Re: Factor Alternator ONLY??
Tom Adkins wrote:
> Backyard Mechanic wrote:
> > "Stickarella" <email@example.com> wrote:
> >>I have been having electrical problems with my 2001 Ford Focus for
> >>about 3 months. Replaced battery, alternator (twice) and computer.
> >>Lights still flicker, car still idles at like 3 different speeds, etc.
> >>Now they tell me that the car can ONLY work with a Ford factory
> >>alternator. Has anyone else heard of this??
> > From an engineer's point of view... that's far-fetched. NOTHING is
> > simpler than an integrated alternator.
> > The associated wiring, however, with possible bad engine and harness
> > grounds, connection faults etc. makes it difficult to resolve that type
> > of problem... but that is where they should look.
> This is something I've never heard before, but I can see it happening. In about 2000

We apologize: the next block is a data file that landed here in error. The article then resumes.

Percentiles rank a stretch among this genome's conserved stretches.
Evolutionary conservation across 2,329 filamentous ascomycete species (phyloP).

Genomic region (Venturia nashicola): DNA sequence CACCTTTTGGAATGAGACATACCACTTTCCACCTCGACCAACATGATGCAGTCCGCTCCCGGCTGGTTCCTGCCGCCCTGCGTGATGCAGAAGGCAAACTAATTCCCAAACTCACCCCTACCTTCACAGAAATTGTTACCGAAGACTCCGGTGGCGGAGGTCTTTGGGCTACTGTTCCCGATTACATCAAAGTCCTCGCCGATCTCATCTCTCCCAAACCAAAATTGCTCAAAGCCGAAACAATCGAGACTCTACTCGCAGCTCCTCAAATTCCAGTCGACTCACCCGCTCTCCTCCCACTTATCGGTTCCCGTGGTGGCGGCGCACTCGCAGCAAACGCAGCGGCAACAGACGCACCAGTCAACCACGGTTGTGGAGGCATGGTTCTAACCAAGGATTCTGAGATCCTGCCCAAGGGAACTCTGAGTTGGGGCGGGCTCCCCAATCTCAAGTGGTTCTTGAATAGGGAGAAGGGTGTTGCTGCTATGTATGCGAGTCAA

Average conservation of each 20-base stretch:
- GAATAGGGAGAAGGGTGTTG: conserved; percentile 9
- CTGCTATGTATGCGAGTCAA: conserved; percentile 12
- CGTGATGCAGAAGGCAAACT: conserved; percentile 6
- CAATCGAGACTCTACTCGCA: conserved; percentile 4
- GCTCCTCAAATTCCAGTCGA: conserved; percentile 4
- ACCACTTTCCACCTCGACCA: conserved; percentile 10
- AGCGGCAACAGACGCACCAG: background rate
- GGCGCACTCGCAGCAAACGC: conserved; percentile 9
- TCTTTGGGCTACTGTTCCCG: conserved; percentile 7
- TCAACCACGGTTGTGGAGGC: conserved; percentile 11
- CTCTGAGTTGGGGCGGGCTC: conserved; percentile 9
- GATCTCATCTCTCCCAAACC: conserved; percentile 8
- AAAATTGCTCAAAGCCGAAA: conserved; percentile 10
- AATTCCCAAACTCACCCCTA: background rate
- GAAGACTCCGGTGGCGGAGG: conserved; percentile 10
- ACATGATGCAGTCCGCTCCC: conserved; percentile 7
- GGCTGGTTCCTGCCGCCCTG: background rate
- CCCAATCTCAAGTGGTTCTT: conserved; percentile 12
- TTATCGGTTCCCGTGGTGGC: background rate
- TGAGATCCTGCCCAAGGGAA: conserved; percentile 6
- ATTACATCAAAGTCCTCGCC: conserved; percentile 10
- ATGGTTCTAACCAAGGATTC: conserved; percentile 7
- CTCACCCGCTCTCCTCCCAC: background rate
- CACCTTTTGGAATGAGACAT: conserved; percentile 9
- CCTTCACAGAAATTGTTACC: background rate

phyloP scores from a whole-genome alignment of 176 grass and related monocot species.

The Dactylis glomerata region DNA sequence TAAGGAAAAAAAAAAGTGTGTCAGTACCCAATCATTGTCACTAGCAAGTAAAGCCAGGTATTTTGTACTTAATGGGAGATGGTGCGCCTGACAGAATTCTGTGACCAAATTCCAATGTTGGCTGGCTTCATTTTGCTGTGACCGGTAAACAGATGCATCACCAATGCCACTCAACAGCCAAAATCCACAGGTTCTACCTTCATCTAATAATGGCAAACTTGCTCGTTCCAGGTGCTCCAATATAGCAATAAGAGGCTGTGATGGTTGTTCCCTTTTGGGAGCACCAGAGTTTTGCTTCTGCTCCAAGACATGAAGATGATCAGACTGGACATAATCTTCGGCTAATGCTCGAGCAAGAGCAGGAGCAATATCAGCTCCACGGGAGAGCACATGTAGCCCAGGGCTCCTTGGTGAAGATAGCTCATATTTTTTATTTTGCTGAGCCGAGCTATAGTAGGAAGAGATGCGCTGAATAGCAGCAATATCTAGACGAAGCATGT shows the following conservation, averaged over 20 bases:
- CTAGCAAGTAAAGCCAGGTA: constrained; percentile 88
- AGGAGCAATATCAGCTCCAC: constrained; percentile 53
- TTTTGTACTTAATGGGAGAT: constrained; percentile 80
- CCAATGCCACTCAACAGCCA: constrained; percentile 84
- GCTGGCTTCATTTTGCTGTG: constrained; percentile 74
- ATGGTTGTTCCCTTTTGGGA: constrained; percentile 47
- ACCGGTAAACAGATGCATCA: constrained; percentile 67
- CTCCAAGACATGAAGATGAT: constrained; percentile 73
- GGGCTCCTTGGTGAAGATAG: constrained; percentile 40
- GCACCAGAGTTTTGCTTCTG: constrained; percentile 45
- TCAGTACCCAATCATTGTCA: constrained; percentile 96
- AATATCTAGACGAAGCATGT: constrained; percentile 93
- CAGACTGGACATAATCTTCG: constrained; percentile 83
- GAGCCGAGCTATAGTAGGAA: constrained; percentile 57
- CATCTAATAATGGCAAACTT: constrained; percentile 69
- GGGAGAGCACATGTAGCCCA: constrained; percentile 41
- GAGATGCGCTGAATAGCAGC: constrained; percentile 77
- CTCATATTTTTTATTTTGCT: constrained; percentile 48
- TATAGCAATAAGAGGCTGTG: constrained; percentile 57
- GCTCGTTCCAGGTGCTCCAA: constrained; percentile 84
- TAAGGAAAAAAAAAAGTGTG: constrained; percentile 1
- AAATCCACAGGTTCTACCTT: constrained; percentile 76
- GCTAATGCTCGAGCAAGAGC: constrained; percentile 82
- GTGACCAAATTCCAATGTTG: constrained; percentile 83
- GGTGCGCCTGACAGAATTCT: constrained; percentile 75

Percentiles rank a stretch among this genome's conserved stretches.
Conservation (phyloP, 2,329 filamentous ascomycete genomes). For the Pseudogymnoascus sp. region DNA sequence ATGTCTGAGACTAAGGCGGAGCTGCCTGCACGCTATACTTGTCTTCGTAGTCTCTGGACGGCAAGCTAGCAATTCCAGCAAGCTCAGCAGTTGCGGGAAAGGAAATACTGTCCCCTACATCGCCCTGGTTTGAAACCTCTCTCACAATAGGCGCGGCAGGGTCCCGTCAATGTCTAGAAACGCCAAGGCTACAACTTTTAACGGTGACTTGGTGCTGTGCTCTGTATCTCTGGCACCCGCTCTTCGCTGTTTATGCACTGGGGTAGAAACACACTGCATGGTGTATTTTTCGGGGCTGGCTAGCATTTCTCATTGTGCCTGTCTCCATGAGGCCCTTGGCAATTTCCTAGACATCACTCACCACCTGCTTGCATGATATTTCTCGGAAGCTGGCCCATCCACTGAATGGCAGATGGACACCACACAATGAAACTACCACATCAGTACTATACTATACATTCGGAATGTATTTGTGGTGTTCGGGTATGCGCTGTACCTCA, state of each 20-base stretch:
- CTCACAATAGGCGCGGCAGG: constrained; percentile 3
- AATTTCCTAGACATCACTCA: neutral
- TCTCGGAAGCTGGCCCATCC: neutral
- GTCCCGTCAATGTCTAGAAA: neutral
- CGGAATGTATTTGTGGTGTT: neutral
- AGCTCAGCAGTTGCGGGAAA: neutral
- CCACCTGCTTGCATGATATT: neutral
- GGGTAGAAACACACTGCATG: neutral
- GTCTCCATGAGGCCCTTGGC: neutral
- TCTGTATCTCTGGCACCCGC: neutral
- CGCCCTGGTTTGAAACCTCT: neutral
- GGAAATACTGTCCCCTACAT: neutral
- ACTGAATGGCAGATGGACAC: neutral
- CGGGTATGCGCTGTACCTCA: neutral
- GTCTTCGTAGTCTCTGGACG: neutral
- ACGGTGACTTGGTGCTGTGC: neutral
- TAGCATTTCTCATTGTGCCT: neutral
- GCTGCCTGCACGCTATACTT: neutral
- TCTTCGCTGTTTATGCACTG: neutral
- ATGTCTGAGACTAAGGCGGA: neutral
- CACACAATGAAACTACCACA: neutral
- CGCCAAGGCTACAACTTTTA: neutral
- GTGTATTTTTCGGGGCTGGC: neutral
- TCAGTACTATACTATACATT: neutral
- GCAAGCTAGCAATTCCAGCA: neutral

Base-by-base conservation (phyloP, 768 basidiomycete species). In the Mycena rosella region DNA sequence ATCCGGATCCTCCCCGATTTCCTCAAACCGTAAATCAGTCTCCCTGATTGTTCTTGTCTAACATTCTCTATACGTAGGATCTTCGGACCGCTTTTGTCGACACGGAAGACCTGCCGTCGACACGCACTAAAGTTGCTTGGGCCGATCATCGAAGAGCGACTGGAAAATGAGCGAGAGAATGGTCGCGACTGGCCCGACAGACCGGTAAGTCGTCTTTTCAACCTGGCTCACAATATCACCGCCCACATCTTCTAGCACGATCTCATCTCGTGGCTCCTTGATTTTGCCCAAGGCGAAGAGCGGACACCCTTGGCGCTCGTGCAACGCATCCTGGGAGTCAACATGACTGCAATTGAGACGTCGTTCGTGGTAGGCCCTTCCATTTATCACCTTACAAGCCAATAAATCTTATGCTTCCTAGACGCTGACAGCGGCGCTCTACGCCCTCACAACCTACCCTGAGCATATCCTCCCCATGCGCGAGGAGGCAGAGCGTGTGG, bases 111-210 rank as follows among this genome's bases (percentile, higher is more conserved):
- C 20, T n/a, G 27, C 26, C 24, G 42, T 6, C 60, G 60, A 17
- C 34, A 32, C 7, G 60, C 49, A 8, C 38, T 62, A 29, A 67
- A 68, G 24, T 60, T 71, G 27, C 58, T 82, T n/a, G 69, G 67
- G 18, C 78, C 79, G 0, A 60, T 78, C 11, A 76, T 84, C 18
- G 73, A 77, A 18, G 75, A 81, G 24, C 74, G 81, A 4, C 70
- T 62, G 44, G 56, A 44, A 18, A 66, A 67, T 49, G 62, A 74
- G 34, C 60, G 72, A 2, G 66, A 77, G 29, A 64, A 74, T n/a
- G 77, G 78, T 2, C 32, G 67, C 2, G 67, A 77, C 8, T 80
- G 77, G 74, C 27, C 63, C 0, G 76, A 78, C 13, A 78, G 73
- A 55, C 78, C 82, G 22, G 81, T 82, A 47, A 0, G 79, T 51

> Ford started tieing the alternator field into the PCM to more accurately control the
> charging system output. I'm sure that system has become more integrated since then
> making the alternator much more specific to the vehicle. Once cores become more
> available in the Aftermarket stream, they should become more available in places
> beside the dealer.
> I remember when GM changed the design of their alternators in the early 90s(SI
> series?). They were said to be non-rebuildable and too expensive to produce for the
> aftermarket, or something along those lines. The first remans available were trouble
> prone and expensive. After a few years they were readily available.
If you're using one of the chain auto parts store rebuilt alternators,
reliability is a crapshoot, and you'll waste a lot of time finding one that
works well for any length of time. If Ford's using a Misubishi-made alternator
as OEM, those seemingly can't be rebuilt reliably, and you'd be better off just
getting a new (not rebuilt) alternator from Ford or some aftermarket company
like Pa Performance or WaI.